As Braille Literacy Month comes to a close, we want to share a story about the integral role braille plays at home, in school, and in the workplace. Marco Midon serves as Project Manager for NASA’s Space Weather Follow-On (SWFO) Antenna Network (SAN). This spacecraft, which is set to launch in 2025, is designed to monitor the weather in space.
Midon, who is blind, regularly uses braille to perform high-level math and other work-related tasks. Before losing his vision, he needed a way to solve math equations quickly and efficiently to work in the field of engineering.
Rather than using Nemeth Braille, Midon created his own system that corresponded with the visual formatting of equations he was accustomed to in print. This enabled him to work faster and be more competitive in the workplace.
Midon also uses a refreshable braille display when giving PowerPoint presentations. This enables him to read slide content and notes rather than listening to speech through an earpiece while he presents.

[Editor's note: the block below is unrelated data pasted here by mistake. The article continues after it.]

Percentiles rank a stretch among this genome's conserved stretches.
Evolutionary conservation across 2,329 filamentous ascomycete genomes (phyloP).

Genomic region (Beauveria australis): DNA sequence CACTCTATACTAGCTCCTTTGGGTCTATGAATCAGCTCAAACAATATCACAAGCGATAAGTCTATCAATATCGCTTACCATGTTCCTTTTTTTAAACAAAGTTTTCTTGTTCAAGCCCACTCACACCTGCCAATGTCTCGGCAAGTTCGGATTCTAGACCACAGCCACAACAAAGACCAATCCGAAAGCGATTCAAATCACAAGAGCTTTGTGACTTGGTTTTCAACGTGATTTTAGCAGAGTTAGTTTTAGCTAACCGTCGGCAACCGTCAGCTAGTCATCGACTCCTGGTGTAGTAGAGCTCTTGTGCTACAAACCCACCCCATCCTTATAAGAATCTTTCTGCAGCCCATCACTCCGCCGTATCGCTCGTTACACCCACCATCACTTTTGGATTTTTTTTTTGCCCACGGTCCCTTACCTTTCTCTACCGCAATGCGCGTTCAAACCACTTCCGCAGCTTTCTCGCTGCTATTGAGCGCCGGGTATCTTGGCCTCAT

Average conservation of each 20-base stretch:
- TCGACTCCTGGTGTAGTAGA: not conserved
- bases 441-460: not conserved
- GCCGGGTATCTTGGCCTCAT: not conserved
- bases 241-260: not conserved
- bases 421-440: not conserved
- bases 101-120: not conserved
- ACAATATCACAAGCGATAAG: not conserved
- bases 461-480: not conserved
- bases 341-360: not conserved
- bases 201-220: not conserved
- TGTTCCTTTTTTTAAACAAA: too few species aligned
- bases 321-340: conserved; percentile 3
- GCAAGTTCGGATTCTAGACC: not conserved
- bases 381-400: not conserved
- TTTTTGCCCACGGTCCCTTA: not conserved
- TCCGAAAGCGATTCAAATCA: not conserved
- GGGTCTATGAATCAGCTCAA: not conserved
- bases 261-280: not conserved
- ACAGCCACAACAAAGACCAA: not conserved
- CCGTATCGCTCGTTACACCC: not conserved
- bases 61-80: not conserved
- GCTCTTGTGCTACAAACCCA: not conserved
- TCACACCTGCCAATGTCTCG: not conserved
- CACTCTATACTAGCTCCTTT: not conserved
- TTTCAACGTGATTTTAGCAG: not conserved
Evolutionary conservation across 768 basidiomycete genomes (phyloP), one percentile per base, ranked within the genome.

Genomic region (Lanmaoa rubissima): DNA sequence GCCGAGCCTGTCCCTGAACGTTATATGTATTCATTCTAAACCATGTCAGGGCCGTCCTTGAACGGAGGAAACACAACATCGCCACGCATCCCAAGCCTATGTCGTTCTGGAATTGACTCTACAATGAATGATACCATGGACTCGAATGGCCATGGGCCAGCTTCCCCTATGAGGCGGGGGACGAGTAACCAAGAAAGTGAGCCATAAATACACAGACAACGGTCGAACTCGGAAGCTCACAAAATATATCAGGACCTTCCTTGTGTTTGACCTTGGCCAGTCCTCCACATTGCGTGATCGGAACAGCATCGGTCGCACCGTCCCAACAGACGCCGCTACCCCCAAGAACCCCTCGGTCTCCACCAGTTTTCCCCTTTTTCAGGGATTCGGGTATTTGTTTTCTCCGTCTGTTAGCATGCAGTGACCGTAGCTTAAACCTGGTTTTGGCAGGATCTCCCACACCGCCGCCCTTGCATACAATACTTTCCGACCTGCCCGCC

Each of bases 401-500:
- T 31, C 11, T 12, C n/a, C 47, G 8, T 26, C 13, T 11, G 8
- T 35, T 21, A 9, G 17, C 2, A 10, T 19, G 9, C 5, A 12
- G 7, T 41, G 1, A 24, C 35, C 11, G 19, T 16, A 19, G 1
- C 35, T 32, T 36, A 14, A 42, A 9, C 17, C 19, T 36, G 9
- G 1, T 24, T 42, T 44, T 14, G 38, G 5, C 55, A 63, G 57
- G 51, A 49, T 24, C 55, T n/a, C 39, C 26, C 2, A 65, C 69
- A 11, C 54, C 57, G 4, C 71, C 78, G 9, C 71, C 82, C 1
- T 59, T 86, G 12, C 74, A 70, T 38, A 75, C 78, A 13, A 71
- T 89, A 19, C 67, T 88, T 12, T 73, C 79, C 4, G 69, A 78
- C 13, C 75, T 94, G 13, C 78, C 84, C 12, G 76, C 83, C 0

Midon used a combination of braille and other tactile devices in school, and also utilizes braille at home. As he explains, braille literacy goes beyond math and PowerPoint. It can be used to label items, write notes, read books, and keep track of important information. “Speech is great, and it is a way to get information very quickly at a comparable speed, but there are some things that you can’t do any other way. You can’t substitute braille.”
Want to learn more about the importance of braille literacy? Check out Ron Miller’s interview to hear Marco Midon’s full story, and listen to the latest episode of FSCast for interviews with braille transcriber Matthew Horspool and Duxbury creator Joe Sullivan.